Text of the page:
But the organs which Cesar Franck played were not tempered, at least not anything like what Buxtehude knew. So the idea of a non-equally-tempered organ being used for more contemporary music--music made familiar to us via equal tempering--seemed to push my old-sounds-with-new-music idea out nearer the uncharted waters. Once again it's our friends at Naxos who deliver the goods for us. The prevalent well-tempering of the organ (all 55 of the organ's stops are available this way) is subtle enough that it might be mistaken for equal temperament if you weren't paying close attention. None of the keys is woefully off color, and the Widor Symphonies spend much of their time in familiar tonalities. But these pieces meander through a much wider range of tonalities than was common in the Baroque, resulting in an occasional piquancy from the tuning and a glow to some of the resolutions that you don't hear with equal tempering. It's a little unexpected, but just as delightful here as with music where it's more commonly found.

And quite apart from the tuning, this instrument is clearly not from Cavaillé-Coll's workshop. It's a nicely powerful instrument with a solid 32' underpinning in a really wonderful, reverberant space, but it doesn't have a characteristic French sound; the reeds especially lack that brassy snarl that so characterizes C-C's organs. Just the same, I think it sounds fantastic in this literature, even if it might have sounded a bit odd to Franck's ears.

More distracting than the temperament to me is the organ's fairly flexible wind, which makes itself known in some of the big, chordy sections of the Symphony Finales. It's not extreme, and I don't mean to protest (though in fact I do think of it as a defect of antiquity that someone resurrected centuries later in an attempt to be "fashionable" and others followed suit), but it's an affectation that one simply isn't used to hearing in instruments after the Baroque. And a couple times I wonder if I didn't hear the instrument struggling to provide enough wind to meet the organist's demands. (In a couple recordings of Biggs' Flentrop, one could hear some parts of the organ flat slightly at the big climaxes, something which organ builder Fritz Noack told me a couple years ago was due to inadequate winding of the instrument's rückpositiv division--which malady he was hired to remedy. Well, this Pasi organ's temperament might be playing a role here: were the meantone stops added to the mix for big climaxes, for example?) Maybe my ears were just playing tricks on me. The effect, if there was one, was very subtle and nothing to prevent a thorough enjoyment of the performances.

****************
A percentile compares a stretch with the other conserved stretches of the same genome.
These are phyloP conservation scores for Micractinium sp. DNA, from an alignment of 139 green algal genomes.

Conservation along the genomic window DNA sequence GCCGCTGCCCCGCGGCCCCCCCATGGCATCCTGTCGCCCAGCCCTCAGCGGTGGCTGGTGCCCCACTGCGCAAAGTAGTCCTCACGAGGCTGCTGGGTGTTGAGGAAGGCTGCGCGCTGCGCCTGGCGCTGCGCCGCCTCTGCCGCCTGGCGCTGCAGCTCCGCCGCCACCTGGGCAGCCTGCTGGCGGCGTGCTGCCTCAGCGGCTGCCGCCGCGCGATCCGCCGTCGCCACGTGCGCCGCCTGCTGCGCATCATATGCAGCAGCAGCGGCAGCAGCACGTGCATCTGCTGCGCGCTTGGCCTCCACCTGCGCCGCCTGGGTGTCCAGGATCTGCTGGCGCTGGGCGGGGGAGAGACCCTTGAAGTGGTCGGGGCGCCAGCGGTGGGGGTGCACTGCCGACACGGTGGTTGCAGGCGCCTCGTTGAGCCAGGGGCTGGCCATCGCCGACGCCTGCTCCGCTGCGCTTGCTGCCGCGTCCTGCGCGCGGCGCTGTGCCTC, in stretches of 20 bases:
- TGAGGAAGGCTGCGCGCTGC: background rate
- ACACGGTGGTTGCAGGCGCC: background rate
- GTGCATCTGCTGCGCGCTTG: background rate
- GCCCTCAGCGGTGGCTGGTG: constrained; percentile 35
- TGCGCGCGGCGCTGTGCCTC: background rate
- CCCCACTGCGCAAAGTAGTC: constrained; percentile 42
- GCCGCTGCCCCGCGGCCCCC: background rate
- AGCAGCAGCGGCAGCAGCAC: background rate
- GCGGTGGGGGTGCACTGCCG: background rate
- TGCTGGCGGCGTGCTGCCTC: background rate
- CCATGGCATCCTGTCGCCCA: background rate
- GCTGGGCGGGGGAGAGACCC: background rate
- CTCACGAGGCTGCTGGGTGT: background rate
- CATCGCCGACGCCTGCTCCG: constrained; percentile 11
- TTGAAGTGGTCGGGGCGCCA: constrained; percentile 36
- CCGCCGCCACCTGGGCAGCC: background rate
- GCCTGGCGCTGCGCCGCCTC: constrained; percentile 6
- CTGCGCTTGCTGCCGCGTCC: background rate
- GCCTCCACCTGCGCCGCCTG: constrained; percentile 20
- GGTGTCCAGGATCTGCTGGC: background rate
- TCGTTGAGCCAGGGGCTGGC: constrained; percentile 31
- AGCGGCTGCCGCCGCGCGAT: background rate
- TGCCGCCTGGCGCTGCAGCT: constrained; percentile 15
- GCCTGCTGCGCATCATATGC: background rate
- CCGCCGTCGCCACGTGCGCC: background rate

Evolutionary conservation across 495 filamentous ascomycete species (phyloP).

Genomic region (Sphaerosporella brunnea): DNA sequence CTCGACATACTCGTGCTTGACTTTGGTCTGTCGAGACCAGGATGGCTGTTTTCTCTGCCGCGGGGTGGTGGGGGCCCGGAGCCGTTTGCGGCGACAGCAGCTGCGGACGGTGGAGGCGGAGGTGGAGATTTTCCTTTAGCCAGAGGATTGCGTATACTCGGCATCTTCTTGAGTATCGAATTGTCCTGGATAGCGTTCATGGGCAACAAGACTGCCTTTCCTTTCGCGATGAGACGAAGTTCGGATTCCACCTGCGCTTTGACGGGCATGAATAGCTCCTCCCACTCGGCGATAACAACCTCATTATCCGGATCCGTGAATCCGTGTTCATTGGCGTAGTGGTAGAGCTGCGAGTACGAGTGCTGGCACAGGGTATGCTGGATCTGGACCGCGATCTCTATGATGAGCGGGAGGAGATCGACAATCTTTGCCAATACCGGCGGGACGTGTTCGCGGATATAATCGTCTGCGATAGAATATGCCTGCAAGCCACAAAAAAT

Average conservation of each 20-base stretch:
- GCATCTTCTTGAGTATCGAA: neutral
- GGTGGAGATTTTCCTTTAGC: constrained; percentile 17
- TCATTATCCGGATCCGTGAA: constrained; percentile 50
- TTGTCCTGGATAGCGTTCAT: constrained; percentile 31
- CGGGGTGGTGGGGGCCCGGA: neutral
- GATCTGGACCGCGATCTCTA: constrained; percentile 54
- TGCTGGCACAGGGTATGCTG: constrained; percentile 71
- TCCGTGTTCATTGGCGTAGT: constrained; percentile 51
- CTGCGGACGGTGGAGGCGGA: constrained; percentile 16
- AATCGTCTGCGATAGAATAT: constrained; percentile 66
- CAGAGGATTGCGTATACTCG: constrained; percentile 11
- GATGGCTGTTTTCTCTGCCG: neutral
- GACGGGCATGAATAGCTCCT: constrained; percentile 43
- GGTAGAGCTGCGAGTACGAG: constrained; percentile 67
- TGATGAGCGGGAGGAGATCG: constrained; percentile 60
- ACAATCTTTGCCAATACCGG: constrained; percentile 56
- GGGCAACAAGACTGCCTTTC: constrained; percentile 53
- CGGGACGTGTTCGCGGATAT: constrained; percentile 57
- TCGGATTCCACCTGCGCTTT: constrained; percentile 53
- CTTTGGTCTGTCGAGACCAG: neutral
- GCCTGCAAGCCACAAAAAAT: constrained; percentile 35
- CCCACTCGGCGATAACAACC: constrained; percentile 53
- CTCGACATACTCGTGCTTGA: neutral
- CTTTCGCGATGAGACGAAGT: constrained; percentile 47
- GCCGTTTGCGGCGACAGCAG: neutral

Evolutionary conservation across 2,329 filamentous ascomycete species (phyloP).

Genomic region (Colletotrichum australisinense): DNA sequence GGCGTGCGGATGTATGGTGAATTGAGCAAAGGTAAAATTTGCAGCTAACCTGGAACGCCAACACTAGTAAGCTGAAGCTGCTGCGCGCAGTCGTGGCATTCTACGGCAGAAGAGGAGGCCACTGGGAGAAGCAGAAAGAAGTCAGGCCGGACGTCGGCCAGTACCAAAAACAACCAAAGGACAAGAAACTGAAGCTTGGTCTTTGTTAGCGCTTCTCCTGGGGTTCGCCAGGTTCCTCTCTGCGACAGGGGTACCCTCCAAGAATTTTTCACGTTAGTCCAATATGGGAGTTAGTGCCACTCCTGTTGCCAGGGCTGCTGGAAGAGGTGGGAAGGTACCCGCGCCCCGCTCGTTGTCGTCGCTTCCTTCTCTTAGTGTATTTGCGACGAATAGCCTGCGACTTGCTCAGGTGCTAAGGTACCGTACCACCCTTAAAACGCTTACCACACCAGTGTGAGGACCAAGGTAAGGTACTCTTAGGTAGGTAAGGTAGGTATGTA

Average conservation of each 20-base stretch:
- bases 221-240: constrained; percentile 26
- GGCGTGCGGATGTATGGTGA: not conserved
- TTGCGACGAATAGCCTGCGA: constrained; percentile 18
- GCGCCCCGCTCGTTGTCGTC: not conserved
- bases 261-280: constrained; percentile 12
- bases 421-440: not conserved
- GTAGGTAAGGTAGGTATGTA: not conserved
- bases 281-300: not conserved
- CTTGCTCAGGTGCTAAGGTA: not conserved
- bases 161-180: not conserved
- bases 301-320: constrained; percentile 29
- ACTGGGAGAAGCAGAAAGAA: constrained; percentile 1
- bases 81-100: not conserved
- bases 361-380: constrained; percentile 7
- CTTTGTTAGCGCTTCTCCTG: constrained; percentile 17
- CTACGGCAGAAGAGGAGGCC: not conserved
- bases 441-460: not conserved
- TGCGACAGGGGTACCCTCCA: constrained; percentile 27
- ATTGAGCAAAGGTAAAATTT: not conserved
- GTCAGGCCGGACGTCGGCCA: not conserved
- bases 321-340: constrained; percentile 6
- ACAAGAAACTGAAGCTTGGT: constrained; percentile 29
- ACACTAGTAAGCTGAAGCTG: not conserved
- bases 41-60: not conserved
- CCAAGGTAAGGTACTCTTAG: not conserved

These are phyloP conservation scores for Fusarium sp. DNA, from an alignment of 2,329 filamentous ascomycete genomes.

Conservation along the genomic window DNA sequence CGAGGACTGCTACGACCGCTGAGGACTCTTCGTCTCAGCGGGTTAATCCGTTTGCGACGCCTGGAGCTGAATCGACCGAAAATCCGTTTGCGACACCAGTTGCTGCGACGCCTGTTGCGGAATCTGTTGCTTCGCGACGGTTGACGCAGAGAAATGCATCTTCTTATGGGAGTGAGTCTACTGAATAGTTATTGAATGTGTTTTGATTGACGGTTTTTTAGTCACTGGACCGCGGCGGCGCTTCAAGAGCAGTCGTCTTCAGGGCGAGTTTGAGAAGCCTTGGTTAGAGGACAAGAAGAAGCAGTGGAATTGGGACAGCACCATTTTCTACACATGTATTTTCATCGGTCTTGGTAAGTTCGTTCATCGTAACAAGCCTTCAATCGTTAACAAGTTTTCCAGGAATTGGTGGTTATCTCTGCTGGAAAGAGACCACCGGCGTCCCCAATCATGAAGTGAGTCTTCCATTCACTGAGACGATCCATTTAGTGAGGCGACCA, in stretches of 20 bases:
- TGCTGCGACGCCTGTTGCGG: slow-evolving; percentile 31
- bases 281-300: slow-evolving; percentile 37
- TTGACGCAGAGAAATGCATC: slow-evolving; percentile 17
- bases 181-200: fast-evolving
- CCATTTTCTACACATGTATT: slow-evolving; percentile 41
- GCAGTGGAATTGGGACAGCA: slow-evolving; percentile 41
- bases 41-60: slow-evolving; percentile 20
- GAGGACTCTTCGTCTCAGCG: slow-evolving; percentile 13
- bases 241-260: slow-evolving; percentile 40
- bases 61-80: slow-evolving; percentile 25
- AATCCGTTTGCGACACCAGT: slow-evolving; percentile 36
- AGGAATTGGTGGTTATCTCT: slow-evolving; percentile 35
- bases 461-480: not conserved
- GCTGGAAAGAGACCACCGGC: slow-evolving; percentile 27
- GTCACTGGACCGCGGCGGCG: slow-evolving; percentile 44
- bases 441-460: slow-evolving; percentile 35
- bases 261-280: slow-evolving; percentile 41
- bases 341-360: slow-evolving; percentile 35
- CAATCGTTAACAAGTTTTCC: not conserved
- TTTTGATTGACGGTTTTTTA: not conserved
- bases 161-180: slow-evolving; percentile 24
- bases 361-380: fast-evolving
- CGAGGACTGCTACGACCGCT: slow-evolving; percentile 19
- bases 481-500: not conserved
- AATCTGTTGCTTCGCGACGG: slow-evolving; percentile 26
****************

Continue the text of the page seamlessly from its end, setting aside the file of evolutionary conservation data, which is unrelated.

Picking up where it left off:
Organist Robert Delcamp hails from Sewanee, Tennessee, where he is Professor of Music, University Organist and Choirmaster, and Chair of the Music Department at The University of the South. He has made several recordings for Naxos, mostly involving the music of Marcel Dupré. This marks Dr. Delcamp as a specialist in French repertoire and makes him a natural for Widor's music (Dupré was Widor's assistant at St. Sulpice in Paris for many years before taking over the position when Widor retired), and his performances are really excellent. He takes his time to let the organ speak into the great space, and he lingers over Widor's writing like someone who is trying to tell a story. I've never heard these pieces better, and rarely as good.